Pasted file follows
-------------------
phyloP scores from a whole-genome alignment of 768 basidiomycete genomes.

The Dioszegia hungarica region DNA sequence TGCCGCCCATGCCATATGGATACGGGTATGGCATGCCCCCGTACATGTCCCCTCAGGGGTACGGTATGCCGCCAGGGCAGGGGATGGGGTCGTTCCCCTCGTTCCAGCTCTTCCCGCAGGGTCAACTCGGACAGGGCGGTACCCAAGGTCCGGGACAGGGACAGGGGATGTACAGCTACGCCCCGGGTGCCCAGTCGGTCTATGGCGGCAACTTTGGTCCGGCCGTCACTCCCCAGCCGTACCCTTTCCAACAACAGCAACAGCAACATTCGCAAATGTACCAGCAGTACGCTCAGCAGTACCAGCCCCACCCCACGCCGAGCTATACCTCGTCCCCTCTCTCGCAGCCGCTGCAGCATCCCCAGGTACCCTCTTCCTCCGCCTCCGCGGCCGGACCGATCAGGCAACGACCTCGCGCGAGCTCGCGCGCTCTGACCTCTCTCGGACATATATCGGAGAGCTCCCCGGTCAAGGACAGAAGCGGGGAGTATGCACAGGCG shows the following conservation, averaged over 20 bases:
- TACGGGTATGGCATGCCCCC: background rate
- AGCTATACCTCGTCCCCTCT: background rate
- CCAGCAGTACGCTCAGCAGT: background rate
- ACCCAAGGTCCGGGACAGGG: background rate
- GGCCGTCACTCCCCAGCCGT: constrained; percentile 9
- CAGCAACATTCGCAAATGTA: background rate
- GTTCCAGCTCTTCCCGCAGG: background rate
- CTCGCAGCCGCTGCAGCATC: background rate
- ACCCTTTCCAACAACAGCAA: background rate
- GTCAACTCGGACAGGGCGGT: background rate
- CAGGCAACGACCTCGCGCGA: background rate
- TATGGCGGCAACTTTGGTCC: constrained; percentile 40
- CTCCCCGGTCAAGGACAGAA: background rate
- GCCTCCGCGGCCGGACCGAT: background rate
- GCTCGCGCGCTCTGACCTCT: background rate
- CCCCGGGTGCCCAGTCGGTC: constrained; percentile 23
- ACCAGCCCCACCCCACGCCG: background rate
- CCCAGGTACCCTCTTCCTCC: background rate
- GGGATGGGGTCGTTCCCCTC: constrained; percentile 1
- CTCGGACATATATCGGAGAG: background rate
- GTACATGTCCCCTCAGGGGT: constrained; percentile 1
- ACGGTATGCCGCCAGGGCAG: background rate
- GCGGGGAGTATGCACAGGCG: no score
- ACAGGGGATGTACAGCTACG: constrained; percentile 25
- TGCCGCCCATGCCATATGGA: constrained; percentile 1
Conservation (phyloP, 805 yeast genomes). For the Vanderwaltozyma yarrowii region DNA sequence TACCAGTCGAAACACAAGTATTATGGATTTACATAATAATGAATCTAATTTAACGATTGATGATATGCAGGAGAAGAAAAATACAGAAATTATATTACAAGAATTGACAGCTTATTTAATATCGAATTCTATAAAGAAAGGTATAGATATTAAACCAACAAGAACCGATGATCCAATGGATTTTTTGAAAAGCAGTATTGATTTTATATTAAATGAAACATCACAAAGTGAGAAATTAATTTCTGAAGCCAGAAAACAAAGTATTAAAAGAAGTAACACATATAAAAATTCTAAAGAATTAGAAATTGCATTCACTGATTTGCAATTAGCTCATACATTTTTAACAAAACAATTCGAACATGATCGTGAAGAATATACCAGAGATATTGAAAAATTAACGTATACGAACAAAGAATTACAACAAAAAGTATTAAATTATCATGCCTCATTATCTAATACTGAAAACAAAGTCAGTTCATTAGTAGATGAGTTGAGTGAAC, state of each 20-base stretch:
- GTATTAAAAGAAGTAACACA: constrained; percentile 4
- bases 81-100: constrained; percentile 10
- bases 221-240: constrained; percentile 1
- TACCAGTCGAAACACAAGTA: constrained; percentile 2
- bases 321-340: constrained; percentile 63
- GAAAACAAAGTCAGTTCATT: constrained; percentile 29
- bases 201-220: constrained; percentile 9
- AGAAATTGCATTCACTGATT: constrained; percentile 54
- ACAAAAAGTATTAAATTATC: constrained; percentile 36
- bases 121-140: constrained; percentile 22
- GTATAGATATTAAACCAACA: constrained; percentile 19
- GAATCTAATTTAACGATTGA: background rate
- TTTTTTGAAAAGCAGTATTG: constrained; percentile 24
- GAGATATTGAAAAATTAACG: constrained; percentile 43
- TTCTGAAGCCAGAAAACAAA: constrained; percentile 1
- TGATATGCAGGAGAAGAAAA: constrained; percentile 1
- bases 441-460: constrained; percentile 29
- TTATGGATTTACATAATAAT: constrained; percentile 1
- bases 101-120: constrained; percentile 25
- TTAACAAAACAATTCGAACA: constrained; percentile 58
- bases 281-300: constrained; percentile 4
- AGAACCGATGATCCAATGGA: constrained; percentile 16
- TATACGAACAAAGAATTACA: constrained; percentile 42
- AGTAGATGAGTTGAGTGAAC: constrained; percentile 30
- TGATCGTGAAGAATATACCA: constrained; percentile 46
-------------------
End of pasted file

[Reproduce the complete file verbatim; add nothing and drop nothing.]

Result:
phyloP scores from a whole-genome alignment of 768 basidiomycete genomes.

The Dioszegia hungarica region DNA sequence TGCCGCCCATGCCATATGGATACGGGTATGGCATGCCCCCGTACATGTCCCCTCAGGGGTACGGTATGCCGCCAGGGCAGGGGATGGGGTCGTTCCCCTCGTTCCAGCTCTTCCCGCAGGGTCAACTCGGACAGGGCGGTACCCAAGGTCCGGGACAGGGACAGGGGATGTACAGCTACGCCCCGGGTGCCCAGTCGGTCTATGGCGGCAACTTTGGTCCGGCCGTCACTCCCCAGCCGTACCCTTTCCAACAACAGCAACAGCAACATTCGCAAATGTACCAGCAGTACGCTCAGCAGTACCAGCCCCACCCCACGCCGAGCTATACCTCGTCCCCTCTCTCGCAGCCGCTGCAGCATCCCCAGGTACCCTCTTCCTCCGCCTCCGCGGCCGGACCGATCAGGCAACGACCTCGCGCGAGCTCGCGCGCTCTGACCTCTCTCGGACATATATCGGAGAGCTCCCCGGTCAAGGACAGAAGCGGGGAGTATGCACAGGCG shows the following conservation, averaged over 20 bases:
- TACGGGTATGGCATGCCCCC: background rate
- AGCTATACCTCGTCCCCTCT: background rate
- CCAGCAGTACGCTCAGCAGT: background rate
- ACCCAAGGTCCGGGACAGGG: background rate
- GGCCGTCACTCCCCAGCCGT: constrained; percentile 9
- CAGCAACATTCGCAAATGTA: background rate
- GTTCCAGCTCTTCCCGCAGG: background rate
- CTCGCAGCCGCTGCAGCATC: background rate
- ACCCTTTCCAACAACAGCAA: background rate
- GTCAACTCGGACAGGGCGGT: background rate
- CAGGCAACGACCTCGCGCGA: background rate
- TATGGCGGCAACTTTGGTCC: constrained; percentile 40
- CTCCCCGGTCAAGGACAGAA: background rate
- GCCTCCGCGGCCGGACCGAT: background rate
- GCTCGCGCGCTCTGACCTCT: background rate
- CCCCGGGTGCCCAGTCGGTC: constrained; percentile 23
- ACCAGCCCCACCCCACGCCG: background rate
- CCCAGGTACCCTCTTCCTCC: background rate
- GGGATGGGGTCGTTCCCCTC: constrained; percentile 1
- CTCGGACATATATCGGAGAG: background rate
- GTACATGTCCCCTCAGGGGT: constrained; percentile 1
- ACGGTATGCCGCCAGGGCAG: background rate
- GCGGGGAGTATGCACAGGCG: no score
- ACAGGGGATGTACAGCTACG: constrained; percentile 25
- TGCCGCCCATGCCATATGGA: constrained; percentile 1
Conservation (phyloP, 805 yeast genomes). For the Vanderwaltozyma yarrowii region DNA sequence TACCAGTCGAAACACAAGTATTATGGATTTACATAATAATGAATCTAATTTAACGATTGATGATATGCAGGAGAAGAAAAATACAGAAATTATATTACAAGAATTGACAGCTTATTTAATATCGAATTCTATAAAGAAAGGTATAGATATTAAACCAACAAGAACCGATGATCCAATGGATTTTTTGAAAAGCAGTATTGATTTTATATTAAATGAAACATCACAAAGTGAGAAATTAATTTCTGAAGCCAGAAAACAAAGTATTAAAAGAAGTAACACATATAAAAATTCTAAAGAATTAGAAATTGCATTCACTGATTTGCAATTAGCTCATACATTTTTAACAAAACAATTCGAACATGATCGTGAAGAATATACCAGAGATATTGAAAAATTAACGTATACGAACAAAGAATTACAACAAAAAGTATTAAATTATCATGCCTCATTATCTAATACTGAAAACAAAGTCAGTTCATTAGTAGATGAGTTGAGTGAAC, state of each 20-base stretch:
- GTATTAAAAGAAGTAACACA: constrained; percentile 4
- bases 81-100: constrained; percentile 10
- bases 221-240: constrained; percentile 1
- TACCAGTCGAAACACAAGTA: constrained; percentile 2
- bases 321-340: constrained; percentile 63
- GAAAACAAAGTCAGTTCATT: constrained; percentile 29
- bases 201-220: constrained; percentile 9
- AGAAATTGCATTCACTGATT: constrained; percentile 54
- ACAAAAAGTATTAAATTATC: constrained; percentile 36
- bases 121-140: constrained; percentile 22
- GTATAGATATTAAACCAACA: constrained; percentile 19
- GAATCTAATTTAACGATTGA: background rate
- TTTTTTGAAAAGCAGTATTG: constrained; percentile 24
- GAGATATTGAAAAATTAACG: constrained; percentile 43
- TTCTGAAGCCAGAAAACAAA: constrained; percentile 1
- TGATATGCAGGAGAAGAAAA: constrained; percentile 1
- bases 441-460: constrained; percentile 29
- TTATGGATTTACATAATAAT: constrained; percentile 1
- bases 101-120: constrained; percentile 25
- TTAACAAAACAATTCGAACA: constrained; percentile 58
- bases 281-300: constrained; percentile 4
- AGAACCGATGATCCAATGGA: constrained; percentile 16
- TATACGAACAAAGAATTACA: constrained; percentile 42
- AGTAGATGAGTTGAGTGAAC: constrained; percentile 30
- TGATCGTGAAGAATATACCA: constrained; percentile 46